In every way, the story our children will hear over and over again during this season is dangerously wrong when it comes to who they are and what they need. It calls them to find comfort where comfort can’t be found, to place their hope in things that will never deliver, to think they can accomplish what only the Messiah can do.
TRUE ADVENT STORY
But unlike this false “Christmas story,” the true “Advent Story” is humbling and unattractive. It’s a sad story about a world terribly broken by sin, populated by self-centered rebels who are willing participants in their own destruction. It’s about beings created to live for God but who in every way live for themselves. This story is about the dethroning of the Creator and the enthroning of his creation. It’s about conditions so desperate that God did the unthinkable, sending his Son to be the sacrificial Lamb of redemption. And why did Jesus come? Because we were so lost, so enslaved, so self-deceived that there simply was no other way.
Until our children hear and understand the bad news, the good news won’t be attractive to them. The news that Jesus came on a glorious mission of grace to live, die, and rise in our place is only worth celebrating when you understand it’s our only hope.
FIGHT THE REAL WAR
The battle of Advent isn’t about whether we should sing silly seasonal tunes versus gospel carols, or have worship times versus big family feasts. No, this war is about what story of identity, need, meaning, and purpose our children will believe and give their hearts to pursue.
Life really is a battle of stories, and the battle rages most fiercely when the true story is meant to be told most loudly.
So enjoy the gifts, the decorations, and the delicacies, but start preparing our family early this year for the battle to come by telling them the true story. Before you begin to get distracted by all the traditions of holiday fun, take up the battle for the hearts of your children.
5 WEAPONS TO USE FOR THE WAR OF THE HEART
Here are five ways to help our children focus on the true Advent story:
1. Start early.
We can’t start early enough or tell the true story often enough, since the false story is everywhere to be heard. Don’t wait until Christmas Day to point your family to God’s Word.
2. Tell the bad news.
Protect your family from fake news by telling them of the bad news: their sin and separation from God. Good news isn’t good unless it’s prefaced with bad news, and redemption becomes beautiful when we understand the depth of our need.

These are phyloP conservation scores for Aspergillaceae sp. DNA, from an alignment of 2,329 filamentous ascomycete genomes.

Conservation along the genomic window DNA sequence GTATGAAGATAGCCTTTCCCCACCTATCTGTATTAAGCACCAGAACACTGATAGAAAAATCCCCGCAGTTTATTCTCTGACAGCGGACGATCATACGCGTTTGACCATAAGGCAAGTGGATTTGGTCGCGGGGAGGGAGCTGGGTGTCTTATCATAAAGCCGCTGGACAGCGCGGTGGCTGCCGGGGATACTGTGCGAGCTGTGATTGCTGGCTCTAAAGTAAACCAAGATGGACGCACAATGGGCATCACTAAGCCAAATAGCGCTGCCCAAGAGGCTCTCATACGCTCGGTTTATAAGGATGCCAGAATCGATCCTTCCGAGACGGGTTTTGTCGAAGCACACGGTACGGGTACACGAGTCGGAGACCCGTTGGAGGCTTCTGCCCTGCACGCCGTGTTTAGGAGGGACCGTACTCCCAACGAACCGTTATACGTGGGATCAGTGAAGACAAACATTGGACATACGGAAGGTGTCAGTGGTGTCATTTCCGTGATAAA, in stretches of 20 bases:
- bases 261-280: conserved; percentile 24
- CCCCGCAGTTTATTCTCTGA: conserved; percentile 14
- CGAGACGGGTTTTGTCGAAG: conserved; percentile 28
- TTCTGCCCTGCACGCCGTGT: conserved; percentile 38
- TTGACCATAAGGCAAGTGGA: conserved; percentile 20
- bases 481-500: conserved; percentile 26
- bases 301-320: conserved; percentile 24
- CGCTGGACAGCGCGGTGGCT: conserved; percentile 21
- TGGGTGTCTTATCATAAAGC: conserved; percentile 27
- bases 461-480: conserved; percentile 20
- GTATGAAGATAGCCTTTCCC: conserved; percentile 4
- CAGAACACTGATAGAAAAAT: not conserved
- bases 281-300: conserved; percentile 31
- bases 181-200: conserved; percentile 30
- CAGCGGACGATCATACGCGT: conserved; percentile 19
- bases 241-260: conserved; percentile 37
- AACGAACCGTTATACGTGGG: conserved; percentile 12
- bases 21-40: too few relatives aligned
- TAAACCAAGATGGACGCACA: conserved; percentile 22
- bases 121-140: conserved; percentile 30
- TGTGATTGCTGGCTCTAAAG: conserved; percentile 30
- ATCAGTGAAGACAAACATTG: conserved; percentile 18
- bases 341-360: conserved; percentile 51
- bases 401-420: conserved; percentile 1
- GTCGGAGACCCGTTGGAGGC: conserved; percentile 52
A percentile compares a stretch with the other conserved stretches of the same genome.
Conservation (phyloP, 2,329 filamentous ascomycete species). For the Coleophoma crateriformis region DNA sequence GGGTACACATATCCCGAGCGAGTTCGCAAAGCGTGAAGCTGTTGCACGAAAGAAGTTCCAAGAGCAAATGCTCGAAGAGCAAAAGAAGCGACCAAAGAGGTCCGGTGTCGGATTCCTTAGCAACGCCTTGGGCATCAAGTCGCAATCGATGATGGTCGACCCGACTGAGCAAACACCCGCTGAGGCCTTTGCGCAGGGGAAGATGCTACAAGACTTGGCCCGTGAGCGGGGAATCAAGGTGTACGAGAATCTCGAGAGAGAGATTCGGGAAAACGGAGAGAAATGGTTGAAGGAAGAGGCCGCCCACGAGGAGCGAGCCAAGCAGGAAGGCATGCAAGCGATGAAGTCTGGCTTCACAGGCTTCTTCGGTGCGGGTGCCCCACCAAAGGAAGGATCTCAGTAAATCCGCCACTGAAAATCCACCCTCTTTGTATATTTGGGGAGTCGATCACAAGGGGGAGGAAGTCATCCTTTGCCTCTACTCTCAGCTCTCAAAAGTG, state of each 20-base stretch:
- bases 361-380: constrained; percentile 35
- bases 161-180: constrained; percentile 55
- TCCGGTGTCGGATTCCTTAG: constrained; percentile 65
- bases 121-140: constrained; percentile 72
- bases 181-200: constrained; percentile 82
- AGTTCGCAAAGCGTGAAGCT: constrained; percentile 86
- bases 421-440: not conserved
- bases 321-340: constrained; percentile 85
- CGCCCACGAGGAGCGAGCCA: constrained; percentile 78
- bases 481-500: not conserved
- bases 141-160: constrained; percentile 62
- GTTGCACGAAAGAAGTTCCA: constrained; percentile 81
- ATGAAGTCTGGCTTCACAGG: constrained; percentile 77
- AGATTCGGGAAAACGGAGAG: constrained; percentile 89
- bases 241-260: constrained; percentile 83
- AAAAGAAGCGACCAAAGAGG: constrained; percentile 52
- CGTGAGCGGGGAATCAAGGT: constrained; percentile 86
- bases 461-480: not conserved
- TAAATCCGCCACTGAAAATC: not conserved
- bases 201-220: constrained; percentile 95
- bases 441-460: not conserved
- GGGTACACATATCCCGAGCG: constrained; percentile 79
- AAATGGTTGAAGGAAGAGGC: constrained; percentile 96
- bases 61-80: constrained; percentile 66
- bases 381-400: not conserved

3. Warn them about the false story.
Enjoy traditions and fun, but take opportunities to point out how and why the false story your children will hear again and again isn’t true.
I learned that whether we realize it or not, there’s a battle for the souls of children. It’s between the illuminated brilliance and ‘present’ presence of the world’s false Christmas… and the real story of Christmas.
If we’re trying to uphold both stories, the cultural one is going to win–especially with a four-year-old child for example. While fun, the false story is going to make a more indelible impression on than the real one.
Santa Claus is an example. We don’t need to avoid his name, or talking about him to our children, but we also don’t want to pretend that he’s real. We can treat him like Dora the Explorer… we watch her on television, but she’s not real.
Below I’ve scanned a book I read to my students every year. Perhaps you’ll find it useful in your understanding too. https://www.facebook.com/levans999/media_set?set=a.10150470684698819.384262.580248818&type=3
4. Present Jesus as the gift of gifts.
Express love by giving gifts, but remind your children that creation can’t satisfy, and that our only hope is found in one Gift—the person, presence, work, and grace of Jesus.
5. Embed the Advent story everywhere.
The Advent season gives you a wonderful opportunity to help our children understand themselves and everything in their lives from the vantage point of the birth, life, death, and resurrection of Jesus.
The Advent story tells them who they are, what they need, and what their lives are about. This story is the only reliable way they will ever make sense out of the story of their individual lives.
Nothing is more important than helping your children understand that the grace of Jesus shines brighter than any gift the world has to offer. It’s a light that will never go out and will never be put away.”
AUDIO (of above 30 min):
“ADVENT CONSPIRACY INTRO VIDEO” played in audio link above (3 min)
Week 2 – SPEND LESS
1. We should spend less at Christmas because we don’t honor Jesus’ birth by buying temporary things.